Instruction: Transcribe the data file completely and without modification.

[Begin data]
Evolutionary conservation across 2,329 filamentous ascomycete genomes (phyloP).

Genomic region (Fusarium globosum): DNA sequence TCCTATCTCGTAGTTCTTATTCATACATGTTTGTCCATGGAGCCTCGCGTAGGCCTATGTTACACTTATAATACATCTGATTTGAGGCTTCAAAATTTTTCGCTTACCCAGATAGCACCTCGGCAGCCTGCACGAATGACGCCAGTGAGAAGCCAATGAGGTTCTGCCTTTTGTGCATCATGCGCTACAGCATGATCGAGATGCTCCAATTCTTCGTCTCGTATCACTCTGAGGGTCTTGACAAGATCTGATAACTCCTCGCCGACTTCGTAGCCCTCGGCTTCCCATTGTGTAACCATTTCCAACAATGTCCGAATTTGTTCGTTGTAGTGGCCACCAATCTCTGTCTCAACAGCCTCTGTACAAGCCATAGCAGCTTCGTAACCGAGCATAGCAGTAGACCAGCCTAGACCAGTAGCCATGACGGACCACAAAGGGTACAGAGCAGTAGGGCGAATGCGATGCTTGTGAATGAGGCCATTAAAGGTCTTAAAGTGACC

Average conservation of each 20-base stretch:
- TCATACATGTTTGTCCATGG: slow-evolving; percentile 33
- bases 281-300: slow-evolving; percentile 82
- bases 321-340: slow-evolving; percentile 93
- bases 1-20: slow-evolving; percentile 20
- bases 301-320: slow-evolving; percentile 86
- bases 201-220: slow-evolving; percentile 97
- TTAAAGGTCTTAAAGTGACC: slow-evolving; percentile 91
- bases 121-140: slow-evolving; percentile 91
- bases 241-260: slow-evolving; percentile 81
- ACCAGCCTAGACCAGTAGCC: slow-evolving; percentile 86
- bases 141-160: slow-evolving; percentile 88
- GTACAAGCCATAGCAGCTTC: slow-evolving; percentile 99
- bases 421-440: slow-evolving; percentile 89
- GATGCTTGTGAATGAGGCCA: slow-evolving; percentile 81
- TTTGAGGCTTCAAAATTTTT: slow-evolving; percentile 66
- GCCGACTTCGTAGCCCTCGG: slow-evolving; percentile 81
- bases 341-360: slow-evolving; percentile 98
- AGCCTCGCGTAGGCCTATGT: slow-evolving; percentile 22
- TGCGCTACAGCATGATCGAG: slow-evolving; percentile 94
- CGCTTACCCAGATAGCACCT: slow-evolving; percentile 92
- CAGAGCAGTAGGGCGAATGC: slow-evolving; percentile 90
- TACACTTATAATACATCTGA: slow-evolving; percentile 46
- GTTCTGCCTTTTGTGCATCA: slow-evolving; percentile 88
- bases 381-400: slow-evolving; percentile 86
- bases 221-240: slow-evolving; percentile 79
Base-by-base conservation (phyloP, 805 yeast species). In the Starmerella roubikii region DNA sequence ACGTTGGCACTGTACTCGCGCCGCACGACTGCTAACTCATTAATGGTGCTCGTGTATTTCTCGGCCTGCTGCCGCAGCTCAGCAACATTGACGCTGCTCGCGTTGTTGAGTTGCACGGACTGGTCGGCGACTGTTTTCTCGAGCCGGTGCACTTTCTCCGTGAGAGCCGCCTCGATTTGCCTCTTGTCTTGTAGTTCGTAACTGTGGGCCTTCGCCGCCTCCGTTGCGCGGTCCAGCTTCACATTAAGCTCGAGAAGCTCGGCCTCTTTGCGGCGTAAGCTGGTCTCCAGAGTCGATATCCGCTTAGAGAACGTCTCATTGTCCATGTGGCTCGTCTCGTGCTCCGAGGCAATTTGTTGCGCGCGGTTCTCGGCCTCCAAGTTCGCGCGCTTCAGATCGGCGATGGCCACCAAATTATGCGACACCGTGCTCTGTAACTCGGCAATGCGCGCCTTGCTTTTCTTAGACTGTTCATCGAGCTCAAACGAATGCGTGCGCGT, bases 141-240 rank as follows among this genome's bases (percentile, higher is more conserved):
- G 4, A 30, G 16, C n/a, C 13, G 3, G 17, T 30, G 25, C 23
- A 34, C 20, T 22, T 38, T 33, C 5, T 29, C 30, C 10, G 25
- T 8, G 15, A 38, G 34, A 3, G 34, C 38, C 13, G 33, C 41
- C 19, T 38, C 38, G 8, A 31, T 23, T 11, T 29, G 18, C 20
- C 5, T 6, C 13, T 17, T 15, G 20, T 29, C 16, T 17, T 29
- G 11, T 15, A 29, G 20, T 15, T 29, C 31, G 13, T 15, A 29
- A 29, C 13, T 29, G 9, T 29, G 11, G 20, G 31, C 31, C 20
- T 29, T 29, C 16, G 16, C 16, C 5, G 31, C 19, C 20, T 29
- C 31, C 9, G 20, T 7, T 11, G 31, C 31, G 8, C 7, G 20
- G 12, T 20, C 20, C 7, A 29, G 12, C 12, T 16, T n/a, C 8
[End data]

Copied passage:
Evolutionary conservation across 2,329 filamentous ascomycete genomes (phyloP).

Genomic region (Fusarium globosum): DNA sequence TCCTATCTCGTAGTTCTTATTCATACATGTTTGTCCATGGAGCCTCGCGTAGGCCTATGTTACACTTATAATACATCTGATTTGAGGCTTCAAAATTTTTCGCTTACCCAGATAGCACCTCGGCAGCCTGCACGAATGACGCCAGTGAGAAGCCAATGAGGTTCTGCCTTTTGTGCATCATGCGCTACAGCATGATCGAGATGCTCCAATTCTTCGTCTCGTATCACTCTGAGGGTCTTGACAAGATCTGATAACTCCTCGCCGACTTCGTAGCCCTCGGCTTCCCATTGTGTAACCATTTCCAACAATGTCCGAATTTGTTCGTTGTAGTGGCCACCAATCTCTGTCTCAACAGCCTCTGTACAAGCCATAGCAGCTTCGTAACCGAGCATAGCAGTAGACCAGCCTAGACCAGTAGCCATGACGGACCACAAAGGGTACAGAGCAGTAGGGCGAATGCGATGCTTGTGAATGAGGCCATTAAAGGTCTTAAAGTGACC

Average conservation of each 20-base stretch:
- TCATACATGTTTGTCCATGG: slow-evolving; percentile 33
- bases 281-300: slow-evolving; percentile 82
- bases 321-340: slow-evolving; percentile 93
- bases 1-20: slow-evolving; percentile 20
- bases 301-320: slow-evolving; percentile 86
- bases 201-220: slow-evolving; percentile 97
- TTAAAGGTCTTAAAGTGACC: slow-evolving; percentile 91
- bases 121-140: slow-evolving; percentile 91
- bases 241-260: slow-evolving; percentile 81
- ACCAGCCTAGACCAGTAGCC: slow-evolving; percentile 86
- bases 141-160: slow-evolving; percentile 88
- GTACAAGCCATAGCAGCTTC: slow-evolving; percentile 99
- bases 421-440: slow-evolving; percentile 89
- GATGCTTGTGAATGAGGCCA: slow-evolving; percentile 81
- TTTGAGGCTTCAAAATTTTT: slow-evolving; percentile 66
- GCCGACTTCGTAGCCCTCGG: slow-evolving; percentile 81
- bases 341-360: slow-evolving; percentile 98
- AGCCTCGCGTAGGCCTATGT: slow-evolving; percentile 22
- TGCGCTACAGCATGATCGAG: slow-evolving; percentile 94
- CGCTTACCCAGATAGCACCT: slow-evolving; percentile 92
- CAGAGCAGTAGGGCGAATGC: slow-evolving; percentile 90
- TACACTTATAATACATCTGA: slow-evolving; percentile 46
- GTTCTGCCTTTTGTGCATCA: slow-evolving; percentile 88
- bases 381-400: slow-evolving; percentile 86
- bases 221-240: slow-evolving; percentile 79
Base-by-base conservation (phyloP, 805 yeast species). In the Starmerella roubikii region DNA sequence ACGTTGGCACTGTACTCGCGCCGCACGACTGCTAACTCATTAATGGTGCTCGTGTATTTCTCGGCCTGCTGCCGCAGCTCAGCAACATTGACGCTGCTCGCGTTGTTGAGTTGCACGGACTGGTCGGCGACTGTTTTCTCGAGCCGGTGCACTTTCTCCGTGAGAGCCGCCTCGATTTGCCTCTTGTCTTGTAGTTCGTAACTGTGGGCCTTCGCCGCCTCCGTTGCGCGGTCCAGCTTCACATTAAGCTCGAGAAGCTCGGCCTCTTTGCGGCGTAAGCTGGTCTCCAGAGTCGATATCCGCTTAGAGAACGTCTCATTGTCCATGTGGCTCGTCTCGTGCTCCGAGGCAATTTGTTGCGCGCGGTTCTCGGCCTCCAAGTTCGCGCGCTTCAGATCGGCGATGGCCACCAAATTATGCGACACCGTGCTCTGTAACTCGGCAATGCGCGCCTTGCTTTTCTTAGACTGTTCATCGAGCTCAAACGAATGCGTGCGCGT, bases 141-240 rank as follows among this genome's bases (percentile, higher is more conserved):
- G 4, A 30, G 16, C n/a, C 13, G 3, G 17, T 30, G 25, C 23
- A 34, C 20, T 22, T 38, T 33, C 5, T 29, C 30, C 10, G 25
- T 8, G 15, A 38, G 34, A 3, G 34, C 38, C 13, G 33, C 41
- C 19, T 38, C 38, G 8, A 31, T 23, T 11, T 29, G 18, C 20
- C 5, T 6, C 13, T 17, T 15, G 20, T 29, C 16, T 17, T 29
- G 11, T 15, A 29, G 20, T 15, T 29, C 31, G 13, T 15, A 29
- A 29, C 13, T 29, G 9, T 29, G 11, G 20, G 31, C 31, C 20
- T 29, T 29, C 16, G 16, C 16, C 5, G 31, C 19, C 20, T 29
- C 31, C 9, G 20, T 7, T 11, G 31, C 31, G 8, C 7, G 20
- G 12, T 20, C 20, C 7, A 29, G 12, C 12, T 16, T n/a, C 8